What does pending mean in real estate? Basically, it means that a property is under contract and the buyer and seller have agreed on everything and are ready to sign the contract. Unlike a contingent sale, where a home remains on the market for some time until a buyer makes a higher offer, a pending listing means the property is not available yet. In other words, it is currently awaiting settlement.
There are two kinds of statuses in real estate: under contract and pending. Depending on where the contract is signed, either one can be a good indication of a pending transaction or an under contract sign indicating a home that is off the market. You should know the differences between these two terms before you begin your search. Make sure that you are aware of the differences between these terms so that you can determine which one is right for you.
While a pending sale presents a much narrower path to success, it is still possible to make a good offer. Often, a pending listing is marked “pending – taking backup offers” on a property’s listing. In these cases, a buyer or agent can approach the seller’s agent to make a backup offer. In such a scenario, both the buyer and seller will be notified and are given the same opportunity.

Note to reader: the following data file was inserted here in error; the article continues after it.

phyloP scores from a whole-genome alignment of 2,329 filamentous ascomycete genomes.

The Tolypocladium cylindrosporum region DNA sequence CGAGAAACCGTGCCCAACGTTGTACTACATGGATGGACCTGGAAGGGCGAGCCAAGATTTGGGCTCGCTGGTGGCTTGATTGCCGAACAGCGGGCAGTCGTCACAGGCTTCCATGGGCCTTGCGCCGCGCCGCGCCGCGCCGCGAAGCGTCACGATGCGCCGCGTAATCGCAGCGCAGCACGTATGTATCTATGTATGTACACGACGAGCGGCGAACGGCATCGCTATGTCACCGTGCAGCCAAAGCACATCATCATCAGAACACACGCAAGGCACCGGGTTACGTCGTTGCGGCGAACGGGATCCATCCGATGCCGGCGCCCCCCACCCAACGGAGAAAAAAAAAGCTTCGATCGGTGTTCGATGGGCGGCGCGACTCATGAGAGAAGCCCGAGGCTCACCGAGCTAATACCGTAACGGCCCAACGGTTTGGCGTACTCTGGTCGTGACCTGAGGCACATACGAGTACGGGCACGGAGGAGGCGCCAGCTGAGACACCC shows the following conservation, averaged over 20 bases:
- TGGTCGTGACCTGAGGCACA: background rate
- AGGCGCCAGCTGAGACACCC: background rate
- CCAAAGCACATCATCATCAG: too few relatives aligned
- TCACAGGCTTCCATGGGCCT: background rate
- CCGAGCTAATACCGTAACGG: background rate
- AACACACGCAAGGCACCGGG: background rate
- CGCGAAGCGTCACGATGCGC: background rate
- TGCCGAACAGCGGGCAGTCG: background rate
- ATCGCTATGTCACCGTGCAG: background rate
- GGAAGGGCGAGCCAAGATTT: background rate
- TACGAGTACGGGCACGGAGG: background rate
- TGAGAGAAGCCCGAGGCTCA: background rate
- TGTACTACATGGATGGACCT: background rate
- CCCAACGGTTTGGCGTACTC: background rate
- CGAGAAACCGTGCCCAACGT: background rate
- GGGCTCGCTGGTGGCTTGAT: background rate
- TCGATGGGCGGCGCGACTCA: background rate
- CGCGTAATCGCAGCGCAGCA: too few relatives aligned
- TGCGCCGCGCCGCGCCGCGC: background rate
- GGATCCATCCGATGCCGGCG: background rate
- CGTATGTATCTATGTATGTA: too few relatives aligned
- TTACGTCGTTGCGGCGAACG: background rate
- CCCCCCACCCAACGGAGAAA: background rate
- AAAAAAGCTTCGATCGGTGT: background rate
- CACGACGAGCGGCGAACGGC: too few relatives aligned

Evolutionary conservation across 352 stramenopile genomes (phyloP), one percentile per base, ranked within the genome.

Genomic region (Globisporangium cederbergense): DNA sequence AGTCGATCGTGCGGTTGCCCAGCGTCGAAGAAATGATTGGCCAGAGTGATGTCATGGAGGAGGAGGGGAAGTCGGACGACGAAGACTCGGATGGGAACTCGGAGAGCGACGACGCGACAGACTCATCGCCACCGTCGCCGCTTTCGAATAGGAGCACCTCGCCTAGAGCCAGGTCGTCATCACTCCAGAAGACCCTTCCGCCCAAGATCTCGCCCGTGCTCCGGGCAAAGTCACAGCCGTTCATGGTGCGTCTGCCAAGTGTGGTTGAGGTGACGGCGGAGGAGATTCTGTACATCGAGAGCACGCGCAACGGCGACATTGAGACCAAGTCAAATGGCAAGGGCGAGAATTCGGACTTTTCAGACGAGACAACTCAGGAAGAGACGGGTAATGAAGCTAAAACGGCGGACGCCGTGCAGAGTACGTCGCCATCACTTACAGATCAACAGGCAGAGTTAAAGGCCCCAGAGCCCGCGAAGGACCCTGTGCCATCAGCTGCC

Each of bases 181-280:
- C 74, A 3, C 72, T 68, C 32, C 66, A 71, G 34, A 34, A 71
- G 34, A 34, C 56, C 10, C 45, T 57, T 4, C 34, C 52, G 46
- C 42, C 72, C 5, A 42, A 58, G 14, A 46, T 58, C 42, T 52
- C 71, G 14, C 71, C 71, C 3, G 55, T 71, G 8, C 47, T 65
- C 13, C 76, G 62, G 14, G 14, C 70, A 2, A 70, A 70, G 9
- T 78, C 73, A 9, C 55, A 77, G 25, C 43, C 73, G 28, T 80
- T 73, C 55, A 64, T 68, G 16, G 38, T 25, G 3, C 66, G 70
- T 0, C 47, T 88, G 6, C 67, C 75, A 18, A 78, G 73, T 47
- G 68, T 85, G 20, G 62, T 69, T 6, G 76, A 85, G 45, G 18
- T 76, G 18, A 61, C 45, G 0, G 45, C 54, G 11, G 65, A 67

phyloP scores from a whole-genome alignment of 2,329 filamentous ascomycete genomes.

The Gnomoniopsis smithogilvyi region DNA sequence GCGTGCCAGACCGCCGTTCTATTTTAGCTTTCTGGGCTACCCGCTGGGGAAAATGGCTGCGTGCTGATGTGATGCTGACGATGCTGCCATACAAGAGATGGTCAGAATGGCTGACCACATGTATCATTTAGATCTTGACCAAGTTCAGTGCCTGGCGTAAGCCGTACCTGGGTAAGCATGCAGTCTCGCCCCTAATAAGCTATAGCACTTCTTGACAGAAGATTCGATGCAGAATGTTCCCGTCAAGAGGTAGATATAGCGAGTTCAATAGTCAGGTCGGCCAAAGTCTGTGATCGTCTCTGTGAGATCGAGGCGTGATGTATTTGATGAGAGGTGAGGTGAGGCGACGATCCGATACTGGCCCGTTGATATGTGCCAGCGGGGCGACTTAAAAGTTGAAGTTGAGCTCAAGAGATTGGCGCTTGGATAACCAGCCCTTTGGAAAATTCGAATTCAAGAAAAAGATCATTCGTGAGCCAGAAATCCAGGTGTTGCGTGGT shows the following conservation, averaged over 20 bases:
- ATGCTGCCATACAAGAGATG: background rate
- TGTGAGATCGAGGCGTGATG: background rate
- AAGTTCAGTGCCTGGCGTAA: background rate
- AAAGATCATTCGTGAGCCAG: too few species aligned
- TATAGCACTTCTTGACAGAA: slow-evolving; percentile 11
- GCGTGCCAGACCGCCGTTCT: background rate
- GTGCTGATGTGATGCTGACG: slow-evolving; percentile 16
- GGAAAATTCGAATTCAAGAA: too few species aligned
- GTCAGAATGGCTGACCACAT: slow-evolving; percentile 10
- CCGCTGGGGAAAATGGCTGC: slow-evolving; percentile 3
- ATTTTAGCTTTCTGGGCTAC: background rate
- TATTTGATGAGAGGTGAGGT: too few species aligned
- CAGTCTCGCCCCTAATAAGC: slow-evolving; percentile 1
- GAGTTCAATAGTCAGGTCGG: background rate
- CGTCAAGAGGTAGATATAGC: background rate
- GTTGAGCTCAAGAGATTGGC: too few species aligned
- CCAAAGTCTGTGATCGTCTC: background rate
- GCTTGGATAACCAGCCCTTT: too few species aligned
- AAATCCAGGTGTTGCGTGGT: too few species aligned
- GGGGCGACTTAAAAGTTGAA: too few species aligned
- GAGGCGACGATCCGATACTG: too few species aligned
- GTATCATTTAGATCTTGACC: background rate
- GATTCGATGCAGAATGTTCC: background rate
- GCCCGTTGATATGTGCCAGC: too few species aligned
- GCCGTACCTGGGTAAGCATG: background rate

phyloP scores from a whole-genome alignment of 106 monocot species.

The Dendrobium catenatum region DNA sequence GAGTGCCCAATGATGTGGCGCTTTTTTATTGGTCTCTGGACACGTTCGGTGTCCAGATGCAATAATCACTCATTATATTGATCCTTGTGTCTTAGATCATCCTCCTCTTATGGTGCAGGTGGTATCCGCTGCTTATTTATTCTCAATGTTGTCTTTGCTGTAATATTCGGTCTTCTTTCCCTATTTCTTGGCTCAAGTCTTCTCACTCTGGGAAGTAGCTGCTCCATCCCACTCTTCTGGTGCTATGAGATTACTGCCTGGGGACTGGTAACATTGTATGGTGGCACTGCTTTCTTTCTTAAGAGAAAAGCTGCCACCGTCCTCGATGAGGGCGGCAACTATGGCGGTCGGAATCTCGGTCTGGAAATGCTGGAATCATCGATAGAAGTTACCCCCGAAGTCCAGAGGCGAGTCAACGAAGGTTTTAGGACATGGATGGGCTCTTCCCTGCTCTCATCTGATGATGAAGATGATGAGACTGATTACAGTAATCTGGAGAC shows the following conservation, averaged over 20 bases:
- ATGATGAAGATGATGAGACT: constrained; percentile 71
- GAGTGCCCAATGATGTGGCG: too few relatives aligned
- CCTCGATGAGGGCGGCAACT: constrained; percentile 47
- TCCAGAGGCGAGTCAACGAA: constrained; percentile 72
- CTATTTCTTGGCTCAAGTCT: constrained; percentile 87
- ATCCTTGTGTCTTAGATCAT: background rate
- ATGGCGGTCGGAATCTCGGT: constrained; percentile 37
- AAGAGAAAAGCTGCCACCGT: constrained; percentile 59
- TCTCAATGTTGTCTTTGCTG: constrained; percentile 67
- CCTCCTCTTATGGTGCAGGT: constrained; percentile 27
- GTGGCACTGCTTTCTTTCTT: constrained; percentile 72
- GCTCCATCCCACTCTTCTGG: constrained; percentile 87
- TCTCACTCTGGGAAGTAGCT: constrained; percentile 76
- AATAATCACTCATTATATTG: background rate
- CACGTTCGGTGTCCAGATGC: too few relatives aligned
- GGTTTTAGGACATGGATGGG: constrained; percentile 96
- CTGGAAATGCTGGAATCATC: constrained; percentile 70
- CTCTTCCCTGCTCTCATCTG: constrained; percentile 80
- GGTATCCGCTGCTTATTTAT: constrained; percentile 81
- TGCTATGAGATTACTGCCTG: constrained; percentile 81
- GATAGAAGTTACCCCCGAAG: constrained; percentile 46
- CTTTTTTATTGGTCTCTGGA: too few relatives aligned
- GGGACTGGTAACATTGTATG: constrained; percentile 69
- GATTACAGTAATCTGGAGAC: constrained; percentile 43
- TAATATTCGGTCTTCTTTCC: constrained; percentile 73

Contingents are different than pending sales. A contingent listing is not officially closed until the contingencies are fulfilled. The buyer’s offer is subject to certain conditions. Most home purchase contracts have several contingencies. Often, these concerns are related to mortgage approval, appraisal, and home inspection. Having a pending sale means that the initial buyer has cleared the contingencies, but that doesn’t mean that the transaction is final. Contingents give potential buyers a longer shot at a house they have their eye on.
Whether a pending sale is a backup or a final sale, a buyer’s offer must meet certain conditions in order for the sale to be finalized. However, if the contract is pending, the buyer cannot legally back out of the sale. Even if the buyer makes a better offer within the first two days, the seller is not allowed to accept the higher offer. The National Association of Realtors reports that nearly seven percent of purchase agreements will be terminated before the close of the sale, with 21% of them being due to inspection issues and 11% to financing problems.
Under contract, the buyer and seller sign a contract, but there are still many issues that need to be resolved before the deal can close. If the buyer fails to close on the deal, the buyer can back out and walk away. Therefore, it’s best to read the contract very carefully and make sure it contains all the necessary information. This way, there are less chances of a deal falling apart and everyone involved can get their desired house.